But I'm willing to read YOUR case, if you can make it. You hint pretty strongly that you do, in fact, "understand health-care economics, health-care systems, or the Patient Protection and Affordable Care Act of 2010." Can you do that?
For those of you who think that universal health care coverage encourages people to abuse the system and make frivolous appointments, about 50 years of Europeand and Canadian data refute that.
Americans already spend more money on health care as a single nation than all other industrialized nations combined. Fact is, people who have free access to health care are healthier individually and on a national level. The chronically ill, whether physical or mental, are put into cost-saving care mangement programs and because they have routine contact with nurses and other lower cost providers tend to go to doctors much less often than americans with private insurance who have similar diseases.
I had a surgery in mid-August that ended up costing over $40,000.00. It was semi-elective, in that it was to solve a severe chronic pain issue that was doomed to get worse, as opposed to life-saving. It's obvious what a poor and/or uninsured person would do in that situation, isn't it? Live with the pain, and all the misery, interference of life and loss of productivity that it would bring, not just to her but her family.

@#5--and on and on and on and on until he starves to death or dies of exposure.
what a bullshit system!

One ugly, little secret about our health care system is that doctors and hospitals charge non-insured patients so much because they know they can get away with it.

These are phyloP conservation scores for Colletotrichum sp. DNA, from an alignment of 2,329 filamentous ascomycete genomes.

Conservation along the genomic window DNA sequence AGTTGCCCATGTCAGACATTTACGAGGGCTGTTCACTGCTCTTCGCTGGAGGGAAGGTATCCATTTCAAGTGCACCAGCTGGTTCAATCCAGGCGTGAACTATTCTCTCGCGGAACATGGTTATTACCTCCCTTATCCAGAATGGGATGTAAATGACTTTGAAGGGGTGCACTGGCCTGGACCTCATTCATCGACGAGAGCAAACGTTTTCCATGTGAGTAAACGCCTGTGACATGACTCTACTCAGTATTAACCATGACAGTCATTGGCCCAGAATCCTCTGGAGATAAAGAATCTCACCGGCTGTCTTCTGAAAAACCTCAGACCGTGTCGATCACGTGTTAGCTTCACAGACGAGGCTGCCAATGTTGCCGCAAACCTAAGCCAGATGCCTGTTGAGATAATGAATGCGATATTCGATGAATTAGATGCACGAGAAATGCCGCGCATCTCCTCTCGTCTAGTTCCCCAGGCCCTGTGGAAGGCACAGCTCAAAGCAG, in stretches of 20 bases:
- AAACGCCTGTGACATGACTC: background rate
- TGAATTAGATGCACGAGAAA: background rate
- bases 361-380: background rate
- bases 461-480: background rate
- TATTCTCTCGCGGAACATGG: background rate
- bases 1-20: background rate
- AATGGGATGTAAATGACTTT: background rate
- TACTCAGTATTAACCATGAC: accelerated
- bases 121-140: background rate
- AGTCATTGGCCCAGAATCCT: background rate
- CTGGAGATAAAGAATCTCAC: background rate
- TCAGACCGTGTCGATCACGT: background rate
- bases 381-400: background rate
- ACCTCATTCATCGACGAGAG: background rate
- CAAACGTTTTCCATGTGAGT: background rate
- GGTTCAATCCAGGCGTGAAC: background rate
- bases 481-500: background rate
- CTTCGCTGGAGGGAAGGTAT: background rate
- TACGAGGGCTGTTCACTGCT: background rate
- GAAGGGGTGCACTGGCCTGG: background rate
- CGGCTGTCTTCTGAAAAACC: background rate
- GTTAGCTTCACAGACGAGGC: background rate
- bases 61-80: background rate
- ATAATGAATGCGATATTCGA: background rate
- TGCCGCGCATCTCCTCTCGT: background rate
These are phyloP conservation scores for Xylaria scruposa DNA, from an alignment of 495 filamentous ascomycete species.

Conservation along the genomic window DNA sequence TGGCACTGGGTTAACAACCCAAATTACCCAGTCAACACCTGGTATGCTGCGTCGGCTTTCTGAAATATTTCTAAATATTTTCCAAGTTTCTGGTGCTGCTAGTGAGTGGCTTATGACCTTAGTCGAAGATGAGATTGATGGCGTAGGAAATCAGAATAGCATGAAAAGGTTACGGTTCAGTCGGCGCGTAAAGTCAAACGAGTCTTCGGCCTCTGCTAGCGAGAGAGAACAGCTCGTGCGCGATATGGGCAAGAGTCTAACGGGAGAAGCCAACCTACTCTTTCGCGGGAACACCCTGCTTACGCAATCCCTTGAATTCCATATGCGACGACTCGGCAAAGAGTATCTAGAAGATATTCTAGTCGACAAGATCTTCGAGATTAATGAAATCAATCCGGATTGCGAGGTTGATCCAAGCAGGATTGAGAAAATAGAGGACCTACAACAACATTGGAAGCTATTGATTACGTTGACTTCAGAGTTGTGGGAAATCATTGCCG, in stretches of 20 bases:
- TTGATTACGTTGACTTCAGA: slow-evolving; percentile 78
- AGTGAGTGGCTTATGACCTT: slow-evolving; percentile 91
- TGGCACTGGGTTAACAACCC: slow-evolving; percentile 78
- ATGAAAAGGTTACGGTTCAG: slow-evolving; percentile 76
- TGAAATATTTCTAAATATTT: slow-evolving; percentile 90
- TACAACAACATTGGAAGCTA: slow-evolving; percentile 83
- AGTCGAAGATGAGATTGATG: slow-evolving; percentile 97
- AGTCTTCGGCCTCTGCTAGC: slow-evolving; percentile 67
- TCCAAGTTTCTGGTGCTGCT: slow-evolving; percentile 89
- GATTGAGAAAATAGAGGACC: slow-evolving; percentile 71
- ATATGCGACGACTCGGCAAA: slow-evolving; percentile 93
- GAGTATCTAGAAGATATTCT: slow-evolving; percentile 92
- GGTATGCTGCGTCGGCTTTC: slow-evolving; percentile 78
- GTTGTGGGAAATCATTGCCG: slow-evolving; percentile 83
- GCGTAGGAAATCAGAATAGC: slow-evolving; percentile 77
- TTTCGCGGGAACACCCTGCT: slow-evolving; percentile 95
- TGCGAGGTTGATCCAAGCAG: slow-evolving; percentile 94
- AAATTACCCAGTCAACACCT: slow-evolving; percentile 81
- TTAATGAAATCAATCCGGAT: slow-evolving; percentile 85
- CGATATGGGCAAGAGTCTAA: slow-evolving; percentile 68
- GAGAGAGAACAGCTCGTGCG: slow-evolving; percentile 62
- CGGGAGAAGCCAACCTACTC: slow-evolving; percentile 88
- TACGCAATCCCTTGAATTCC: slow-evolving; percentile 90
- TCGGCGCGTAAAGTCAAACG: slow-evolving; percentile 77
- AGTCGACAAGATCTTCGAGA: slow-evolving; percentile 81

If you'd had insurance, the insurance would have "negotiated down" your bill to $500-$1000. So, even if you had a high deductible plan, you would've gotten a reasonable discount. But, since you were self-pay, the hospital was perfectly happy to rob you blind.

The fact that many of their self-pay patients don't pay one red cent doesn't seem to deter them. I'm sure hospitals are perfectly satisfied taking a "loss" by selling the debt to a collections agency.
@40, was it a hit-and-run? Or somehow not the driver's fault? Because otherwise the driver's insurance should have paid for your medical expenses. Or the driver, if he/she was uninsured.
At some point single-payer will be an obvious preference (even to moderates). Regardless of what improvements the Affordable Care Act will bring, consumers will, in the foreseeable future, be unable to afford even the best market-based insurance policies, whether they originate from exchanges or individual corporations. Why? Because there is no structural enforcement of medical costs. Without single-payer, there is lack of leverage - even the best-intentioned, decentralized, network-based efforts at regulating cost-structures through advisory boards and 'best practices' pale in comparison to the effectiveness of a single administrative body that can establish ceilings and floors (and represent 300 million consumers).